Last weekend, Cuomo repeatedly emphasized that New Yorkers had been lax about keeping their distance from one another outside, pointing to groups congregating in close proximity in NYC parks, playgrounds and courts. Even after there were well-documented instances of New Yorkers continuing to flaunt the rules, and plenty of reasons to believe it's an important step toward containing the outbreak, de Blasio remains adamantly against closing the parks (he said he will revisit closing playgrounds later).

"It's painful, but unless absolutely necessary, we have to spend the next week or two indoors" Williams added. "This is what's worked across the world. Why we keep thinking we can do it differently than they did, it just doesn't make sense to me."

This photo was taken on March 24th, 2020 at Carl Schurz Park

Dr. Celine Gounder, a clinical assistant professor of medicine & infectious diseases at NYU School of Medicine & Bellevue Hospital, released a statement in favor of the plan: "We are currently in the exponential growth phase of the COVID-19 epidemic in NYC. We must take social distancing restrictions seriously for the sake of public health and the health of our economy. The sooner and more aggressively we institute a lockdown, the sooner we can stop transmission and the more deaths we can prevent. The slower we are in instituting a lockdown, the longer we'll have to implement social distancing measures, the more people will die, and the greater the damage to our economy."

At a press conference on Friday, de Blasio said the city may start fining New Yorkers who don't abide by the six foot social distancing rules up to $500 per infraction. "People need to understand this is really, really serious,” he said. (In his proposal, Williams emphasized that another reason for a lockdown is to avoid fines like that: "Enforcement should not focus on arrests or summonses.")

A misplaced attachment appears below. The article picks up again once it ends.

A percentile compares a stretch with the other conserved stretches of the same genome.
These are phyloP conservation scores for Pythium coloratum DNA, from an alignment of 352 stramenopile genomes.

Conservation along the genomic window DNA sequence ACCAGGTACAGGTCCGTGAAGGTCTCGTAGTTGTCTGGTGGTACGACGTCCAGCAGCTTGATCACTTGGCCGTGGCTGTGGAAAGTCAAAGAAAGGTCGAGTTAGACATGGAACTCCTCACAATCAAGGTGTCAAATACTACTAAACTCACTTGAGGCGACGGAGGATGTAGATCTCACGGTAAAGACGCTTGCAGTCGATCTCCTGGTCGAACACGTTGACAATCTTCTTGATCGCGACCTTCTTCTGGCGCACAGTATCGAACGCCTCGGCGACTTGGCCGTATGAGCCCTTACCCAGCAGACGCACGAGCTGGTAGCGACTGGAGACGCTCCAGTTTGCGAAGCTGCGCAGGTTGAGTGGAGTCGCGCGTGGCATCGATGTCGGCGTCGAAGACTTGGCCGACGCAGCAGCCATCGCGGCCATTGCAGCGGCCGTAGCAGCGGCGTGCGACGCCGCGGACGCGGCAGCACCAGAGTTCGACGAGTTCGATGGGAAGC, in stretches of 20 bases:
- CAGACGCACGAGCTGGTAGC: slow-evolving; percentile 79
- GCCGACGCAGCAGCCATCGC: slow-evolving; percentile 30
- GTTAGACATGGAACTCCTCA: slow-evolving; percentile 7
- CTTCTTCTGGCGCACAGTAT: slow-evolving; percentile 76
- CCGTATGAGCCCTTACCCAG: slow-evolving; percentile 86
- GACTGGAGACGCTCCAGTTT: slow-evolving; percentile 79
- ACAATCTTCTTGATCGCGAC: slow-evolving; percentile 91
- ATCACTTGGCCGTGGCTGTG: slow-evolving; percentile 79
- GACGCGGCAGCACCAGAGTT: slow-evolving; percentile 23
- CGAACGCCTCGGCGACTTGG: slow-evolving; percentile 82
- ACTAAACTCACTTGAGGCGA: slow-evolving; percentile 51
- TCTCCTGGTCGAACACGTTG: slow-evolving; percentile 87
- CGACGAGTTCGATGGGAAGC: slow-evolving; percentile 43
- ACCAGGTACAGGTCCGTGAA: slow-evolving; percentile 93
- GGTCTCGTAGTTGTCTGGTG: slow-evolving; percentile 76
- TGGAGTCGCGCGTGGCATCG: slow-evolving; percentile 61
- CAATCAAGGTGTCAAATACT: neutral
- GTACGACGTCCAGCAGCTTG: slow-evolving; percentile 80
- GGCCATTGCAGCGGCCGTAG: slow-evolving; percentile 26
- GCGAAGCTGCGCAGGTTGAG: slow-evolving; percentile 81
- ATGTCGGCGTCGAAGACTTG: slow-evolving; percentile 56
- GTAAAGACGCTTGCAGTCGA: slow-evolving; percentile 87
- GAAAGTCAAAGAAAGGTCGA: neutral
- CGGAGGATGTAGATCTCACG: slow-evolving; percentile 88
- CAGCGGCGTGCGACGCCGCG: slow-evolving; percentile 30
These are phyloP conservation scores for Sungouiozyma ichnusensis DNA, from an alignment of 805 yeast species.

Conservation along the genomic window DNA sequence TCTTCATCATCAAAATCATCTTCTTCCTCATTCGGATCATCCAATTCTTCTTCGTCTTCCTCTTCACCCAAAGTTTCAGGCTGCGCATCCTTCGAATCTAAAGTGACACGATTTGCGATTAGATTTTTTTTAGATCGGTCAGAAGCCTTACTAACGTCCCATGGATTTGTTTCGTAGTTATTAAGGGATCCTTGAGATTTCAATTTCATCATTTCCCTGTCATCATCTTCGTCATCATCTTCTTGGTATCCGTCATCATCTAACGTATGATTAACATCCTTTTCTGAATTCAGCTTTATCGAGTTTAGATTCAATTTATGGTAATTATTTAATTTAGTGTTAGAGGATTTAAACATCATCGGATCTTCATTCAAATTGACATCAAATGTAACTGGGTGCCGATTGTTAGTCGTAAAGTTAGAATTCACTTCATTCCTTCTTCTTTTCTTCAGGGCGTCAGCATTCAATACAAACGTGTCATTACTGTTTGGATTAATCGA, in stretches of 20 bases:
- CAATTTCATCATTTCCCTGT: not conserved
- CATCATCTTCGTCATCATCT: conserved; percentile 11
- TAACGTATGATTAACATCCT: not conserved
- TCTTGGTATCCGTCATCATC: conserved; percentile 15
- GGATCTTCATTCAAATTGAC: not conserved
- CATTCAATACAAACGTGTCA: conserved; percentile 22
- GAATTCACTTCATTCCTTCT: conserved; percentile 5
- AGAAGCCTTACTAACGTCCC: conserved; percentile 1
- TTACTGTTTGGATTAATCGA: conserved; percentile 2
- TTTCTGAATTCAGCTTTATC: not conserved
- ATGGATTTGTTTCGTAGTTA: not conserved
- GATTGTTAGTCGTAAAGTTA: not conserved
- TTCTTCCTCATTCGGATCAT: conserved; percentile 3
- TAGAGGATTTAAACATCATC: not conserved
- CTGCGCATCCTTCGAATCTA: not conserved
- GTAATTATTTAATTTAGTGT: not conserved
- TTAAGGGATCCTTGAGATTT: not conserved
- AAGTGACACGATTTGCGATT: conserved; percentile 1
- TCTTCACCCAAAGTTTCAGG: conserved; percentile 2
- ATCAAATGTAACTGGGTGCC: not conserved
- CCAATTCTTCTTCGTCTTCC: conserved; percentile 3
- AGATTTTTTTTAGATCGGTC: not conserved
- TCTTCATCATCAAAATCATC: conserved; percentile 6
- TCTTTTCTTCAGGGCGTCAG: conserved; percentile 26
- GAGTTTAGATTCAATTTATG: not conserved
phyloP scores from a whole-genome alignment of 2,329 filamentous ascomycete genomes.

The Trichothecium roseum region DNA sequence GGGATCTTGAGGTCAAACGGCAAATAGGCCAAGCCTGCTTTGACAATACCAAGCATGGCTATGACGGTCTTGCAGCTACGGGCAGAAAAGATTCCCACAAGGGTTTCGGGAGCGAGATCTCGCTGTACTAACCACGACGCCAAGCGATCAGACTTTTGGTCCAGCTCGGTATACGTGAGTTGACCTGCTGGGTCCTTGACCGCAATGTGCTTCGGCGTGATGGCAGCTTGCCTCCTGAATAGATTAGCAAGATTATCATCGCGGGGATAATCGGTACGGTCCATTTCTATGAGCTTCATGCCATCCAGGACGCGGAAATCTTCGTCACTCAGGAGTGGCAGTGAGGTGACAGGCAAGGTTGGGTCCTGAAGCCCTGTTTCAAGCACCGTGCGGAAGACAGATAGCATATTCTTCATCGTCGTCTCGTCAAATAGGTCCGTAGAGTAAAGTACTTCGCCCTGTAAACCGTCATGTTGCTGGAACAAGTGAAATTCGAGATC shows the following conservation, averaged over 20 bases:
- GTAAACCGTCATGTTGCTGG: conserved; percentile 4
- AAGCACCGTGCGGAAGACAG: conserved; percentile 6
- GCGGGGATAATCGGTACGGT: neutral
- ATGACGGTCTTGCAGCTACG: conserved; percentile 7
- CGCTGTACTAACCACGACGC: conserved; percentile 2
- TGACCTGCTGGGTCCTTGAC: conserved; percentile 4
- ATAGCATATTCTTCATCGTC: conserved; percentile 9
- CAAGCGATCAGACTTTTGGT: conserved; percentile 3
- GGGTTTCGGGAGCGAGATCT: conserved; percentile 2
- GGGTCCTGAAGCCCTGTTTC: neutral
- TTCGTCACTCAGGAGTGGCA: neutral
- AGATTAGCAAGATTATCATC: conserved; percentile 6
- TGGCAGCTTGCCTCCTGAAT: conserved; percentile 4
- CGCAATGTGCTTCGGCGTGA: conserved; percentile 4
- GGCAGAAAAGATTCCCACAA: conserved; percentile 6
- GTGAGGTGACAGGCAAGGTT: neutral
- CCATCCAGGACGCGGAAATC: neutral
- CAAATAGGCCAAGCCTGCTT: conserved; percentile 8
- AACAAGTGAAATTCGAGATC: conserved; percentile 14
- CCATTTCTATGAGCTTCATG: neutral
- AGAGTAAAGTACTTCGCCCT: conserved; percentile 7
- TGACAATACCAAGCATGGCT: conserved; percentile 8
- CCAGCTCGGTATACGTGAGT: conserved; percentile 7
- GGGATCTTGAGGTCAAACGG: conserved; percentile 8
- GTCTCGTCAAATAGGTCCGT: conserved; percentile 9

We've reached out to the mayor's office for comment on the status of parks and playgrounds.

Williams gives de Blasio and Cuomo credit for providing New Yorkers with a steady stream of information and updates on coronavirus developments, and for doing well with the testing that has been made available to them. He also praised Cuomo for his "calm, steady and confident hand" leading the state through this crisis. But de Blasio has faced criticism for his initial response in the early stages of the coronavirus spread in NYC.

And while Williams acknowledges a full lockdown would be a painful temporary step, it's one Williams feels has to be made now to stop the spread. "The way I view it is residents will forgive the leaders for making best efforts to protect them, even if some of those are wrong," he said. "I think they should not forgive us if we don't even try to do that. It's risky, I get it. But it's the only thing that works. People might not like it, people might be upset, but we didn't get elected for people to like us—we got elected to do what's best for the people of this city, and in some cases this state. And that's what we got to do."

Comptroller Scott Stringer, who previously advocated for the closing of playgrounds and to increase the amount of open streets to give New Yorkers more options to go outside away from clusters of people, said in a statement to Gothamist he has a similar view on the necessity of taking action. "When we look at back at this time, I want to be able to say that our city government stood up for our city, marshaled all resources at our disposal, and did everything we could to save lives. I am fully committed to assisting and supporting the pandemic response in every way I can," he said.

"We need all of us as leaders to be unified around this message," Williams said. "I'm not sure if some people have gotten the gravity of the situation yet...but it's here. It's bad. And hopefully as they get this information now, it will change behavior. We have to be one New York on this."